LODI (CBS13) — Sarah Williams found herself prematurely buried in the credit score grave yard. Her credit score is now zero.
"I'm dead?" she remembers asking. "Well that's interesting."
She was trying to qualify for a car loan to replace her aging car. Turns out loan company Acura Financial Services, which she used for another car she owned, made a big mistake marking on her credit report "consumer deceased." The company admitted an employee selected the wrong choice from a drop down menu.
"You killed me! You killed my credit!"
Sarah's bank said without a score, she couldn't have a loan.
"Our plans came to a screeching halt," she said.
She says Acura Financial claimed it would fix it, but it could take up to 30 days. That was too long for her.
"This is not my fault. This is not my error," she said
Credit counselor Jeff Sipes with Blue Water Credit says he's seen a number of clients reported dead by mistake. Some errors could cause you to lose out on lower interest rates or the ability to lock in a good deal on a car or home. He says by law, credit agencies have thirty days to fix errors once you report them.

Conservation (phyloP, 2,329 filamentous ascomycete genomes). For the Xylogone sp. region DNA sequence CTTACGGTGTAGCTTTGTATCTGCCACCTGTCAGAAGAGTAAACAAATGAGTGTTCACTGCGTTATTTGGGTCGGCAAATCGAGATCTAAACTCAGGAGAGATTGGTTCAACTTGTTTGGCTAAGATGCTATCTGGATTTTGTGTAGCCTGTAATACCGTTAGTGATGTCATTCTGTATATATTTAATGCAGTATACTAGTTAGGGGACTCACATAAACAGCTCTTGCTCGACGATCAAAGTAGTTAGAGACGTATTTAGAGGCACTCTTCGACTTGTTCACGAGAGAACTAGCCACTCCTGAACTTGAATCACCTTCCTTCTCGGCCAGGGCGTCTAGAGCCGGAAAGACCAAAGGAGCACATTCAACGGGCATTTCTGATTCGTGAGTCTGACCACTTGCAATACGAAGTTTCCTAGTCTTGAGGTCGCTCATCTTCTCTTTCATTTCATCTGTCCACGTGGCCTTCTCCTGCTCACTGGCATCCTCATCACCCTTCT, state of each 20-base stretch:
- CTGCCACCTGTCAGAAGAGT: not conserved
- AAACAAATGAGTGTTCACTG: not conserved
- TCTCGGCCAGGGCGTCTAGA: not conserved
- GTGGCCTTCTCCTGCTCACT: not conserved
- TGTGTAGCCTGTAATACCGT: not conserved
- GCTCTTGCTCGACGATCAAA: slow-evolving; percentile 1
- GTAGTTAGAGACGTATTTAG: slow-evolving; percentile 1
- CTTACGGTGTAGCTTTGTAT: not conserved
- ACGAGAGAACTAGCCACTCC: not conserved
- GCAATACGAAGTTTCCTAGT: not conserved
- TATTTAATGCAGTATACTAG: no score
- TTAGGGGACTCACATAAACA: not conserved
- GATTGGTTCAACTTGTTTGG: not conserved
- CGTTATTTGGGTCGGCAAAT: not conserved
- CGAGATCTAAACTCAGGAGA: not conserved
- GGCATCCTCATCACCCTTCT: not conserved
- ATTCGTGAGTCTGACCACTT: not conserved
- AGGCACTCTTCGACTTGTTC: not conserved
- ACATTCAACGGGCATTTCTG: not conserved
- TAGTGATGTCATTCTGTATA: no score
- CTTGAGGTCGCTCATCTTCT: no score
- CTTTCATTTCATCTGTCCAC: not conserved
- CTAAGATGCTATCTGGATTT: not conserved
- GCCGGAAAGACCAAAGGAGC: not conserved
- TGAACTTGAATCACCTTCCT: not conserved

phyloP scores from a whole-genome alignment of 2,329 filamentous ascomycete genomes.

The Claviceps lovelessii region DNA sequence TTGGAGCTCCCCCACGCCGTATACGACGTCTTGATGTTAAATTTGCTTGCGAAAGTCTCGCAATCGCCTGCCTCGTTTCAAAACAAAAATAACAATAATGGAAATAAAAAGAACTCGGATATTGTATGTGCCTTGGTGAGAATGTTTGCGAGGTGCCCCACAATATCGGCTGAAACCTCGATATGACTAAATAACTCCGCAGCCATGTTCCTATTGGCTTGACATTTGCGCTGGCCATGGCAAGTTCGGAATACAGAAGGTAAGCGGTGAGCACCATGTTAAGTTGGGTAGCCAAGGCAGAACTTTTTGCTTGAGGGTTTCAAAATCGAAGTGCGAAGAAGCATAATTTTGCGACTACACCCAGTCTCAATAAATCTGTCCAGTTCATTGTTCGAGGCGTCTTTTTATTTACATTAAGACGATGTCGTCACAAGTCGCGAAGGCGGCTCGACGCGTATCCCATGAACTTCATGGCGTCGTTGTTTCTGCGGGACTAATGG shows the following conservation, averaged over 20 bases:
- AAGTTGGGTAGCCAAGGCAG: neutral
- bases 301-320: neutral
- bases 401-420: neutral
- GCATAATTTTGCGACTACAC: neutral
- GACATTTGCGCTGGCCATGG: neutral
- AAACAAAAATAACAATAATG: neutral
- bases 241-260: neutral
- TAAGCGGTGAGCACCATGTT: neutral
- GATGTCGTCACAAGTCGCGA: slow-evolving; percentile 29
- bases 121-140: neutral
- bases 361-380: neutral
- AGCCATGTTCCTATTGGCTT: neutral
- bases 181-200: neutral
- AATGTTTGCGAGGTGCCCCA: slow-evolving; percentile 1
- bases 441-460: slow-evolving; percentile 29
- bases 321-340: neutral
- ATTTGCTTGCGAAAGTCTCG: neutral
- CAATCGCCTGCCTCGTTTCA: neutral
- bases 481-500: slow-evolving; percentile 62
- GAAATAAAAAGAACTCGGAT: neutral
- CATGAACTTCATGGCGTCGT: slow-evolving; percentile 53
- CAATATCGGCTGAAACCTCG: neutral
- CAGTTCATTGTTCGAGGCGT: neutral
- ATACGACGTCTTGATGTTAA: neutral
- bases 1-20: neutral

"With credit, we're guilty until proven innocent," Sipes said.
Acura Financial never returned our calls. We reached out to credit bureaus Equifax and Experian which right away corrected Sarah's report resurrecting her credit score. Within two weeks of contacting us, she had her brand new Honda SUV.
Months before needing a loan, it's a good idea to check your credit for free under AnnualCreditReport.com. You will have time to fix any mistakes.
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